This weekend I started the tomatoes and gooseberries indoors in their mini pots. I used to use the peat pellets you soak to expand, but the last couple of years I've used Keurig coffee machine one-serving cups for growing seedlings. My colleagues at work drink about 300 coffees a day, and they were just going to waste (the plastic cups, not the colleagues!). So I asked if I could haul a big bag of them home. The coffee grounds and filters went into the compost and the washed plastic cups, filled with seed-starting soil, are perfect -- they even have a ready-made drainage hole already. Nestled in their black plastic tray, they'll perch atop their heating pad until the seeds sprout, and then I'll move them under the grow lights until time to plant out. I've also started a tray of lettuces which I'll just harvest indoors as they grow.
Like any keen convert, I am dedicated to converting my neighbours and friends to the joy of vegetable gardening. I've taught workshops and seed-saving seminars, I give away extra seeds, and I love giving out excess vegetables to people. I've discovered that feeding people is as enjoyable as growing the food, and there is something very satisfying in watching a person's eyes light up with pleasure at the first bite. I believe deep relationships can be built on food.
Gardeners are optimistic people, since gardening by its very nature is about looking to the future. I stand in my muddy patch where the snow is still melting and I see the first spears of the garlic coming up and envision the whole garden in a riot of summer growth. I am awash with a sense of abundance. The earth provides all we need. One of my favourite scriptures is Doctrine & Covenants 59:15-20.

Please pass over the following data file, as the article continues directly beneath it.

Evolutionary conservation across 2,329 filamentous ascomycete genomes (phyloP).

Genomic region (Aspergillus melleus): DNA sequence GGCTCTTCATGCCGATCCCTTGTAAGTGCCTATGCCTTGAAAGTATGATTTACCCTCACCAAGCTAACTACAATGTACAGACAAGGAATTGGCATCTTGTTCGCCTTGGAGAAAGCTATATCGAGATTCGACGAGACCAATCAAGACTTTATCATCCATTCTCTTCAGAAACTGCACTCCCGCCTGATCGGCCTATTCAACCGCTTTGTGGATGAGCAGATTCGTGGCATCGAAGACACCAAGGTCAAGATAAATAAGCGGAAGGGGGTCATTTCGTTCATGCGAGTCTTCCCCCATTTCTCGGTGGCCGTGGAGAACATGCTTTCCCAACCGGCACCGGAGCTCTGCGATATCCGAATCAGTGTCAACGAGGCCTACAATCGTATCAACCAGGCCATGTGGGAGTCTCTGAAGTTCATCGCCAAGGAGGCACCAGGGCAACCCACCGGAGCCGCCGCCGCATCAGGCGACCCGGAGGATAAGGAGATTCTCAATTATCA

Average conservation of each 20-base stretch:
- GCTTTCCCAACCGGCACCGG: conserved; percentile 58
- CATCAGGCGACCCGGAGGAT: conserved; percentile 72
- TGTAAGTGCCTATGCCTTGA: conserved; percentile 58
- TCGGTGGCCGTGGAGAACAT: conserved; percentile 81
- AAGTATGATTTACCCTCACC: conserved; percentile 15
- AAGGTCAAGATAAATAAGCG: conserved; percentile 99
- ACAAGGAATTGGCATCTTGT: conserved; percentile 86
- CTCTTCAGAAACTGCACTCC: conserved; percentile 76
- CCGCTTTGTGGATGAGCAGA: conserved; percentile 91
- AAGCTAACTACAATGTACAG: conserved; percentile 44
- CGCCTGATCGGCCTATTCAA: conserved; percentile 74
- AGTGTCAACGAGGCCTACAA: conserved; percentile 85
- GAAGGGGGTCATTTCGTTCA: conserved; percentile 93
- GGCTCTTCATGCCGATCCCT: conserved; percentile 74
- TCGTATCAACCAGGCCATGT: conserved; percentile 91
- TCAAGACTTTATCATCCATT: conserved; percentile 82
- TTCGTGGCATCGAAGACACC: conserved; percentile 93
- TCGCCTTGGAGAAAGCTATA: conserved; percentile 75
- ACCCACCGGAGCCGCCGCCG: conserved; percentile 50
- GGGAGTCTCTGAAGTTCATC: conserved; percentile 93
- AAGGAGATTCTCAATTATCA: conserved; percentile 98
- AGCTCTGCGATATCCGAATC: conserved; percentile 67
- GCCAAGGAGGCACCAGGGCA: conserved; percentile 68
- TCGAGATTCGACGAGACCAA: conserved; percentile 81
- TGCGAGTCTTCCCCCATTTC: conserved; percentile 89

"And inasmuch as ye do these things with thanksgiving, with cheerful hearts and countenances...the fullness of the earth is yours, the beasts of the field and the fowls of the air, and that which climbeth the trees and walketh upon the earth; Yea, and the herb, and the good things which come of the earth, whether for food or for raiment, or for houses, or for barns, or for orchards, or for gardens, or for vineyards; Yea, all things which come of the earth, in the season thereof, are made for the benefit of man, both to please the eye and to gladden the heart...for taste and for smell, to strengthen the body and to enliven the soul. And it pleaseth God that he hath given all these things unto man; for unto this end were they made to be used, with judgment, not to excess..."
Gardening teaches you about seasons, about taking each thing that life brings to you in its season, and not trying to live in a different season than the one you are in. There are ways to extend gardening into winter, but I don't tend to want to do that, because I'm okay with winter being a season of rest, of daydreaming. I'm okay with spring and summer being seasons of hard work, and autumn being the season of harvest. When it comes to gardening, seasons seem simple and logical. I wish I were so philosophical about the other seasons of my life - aging, child-rearing, working, learning - and were content to be in whatever season I'm in. I think too often I'm looking backward or dreaming forward and forget to enjoy now, this moment. That will be my goal this summer. I'm looking--ahem---forward to it!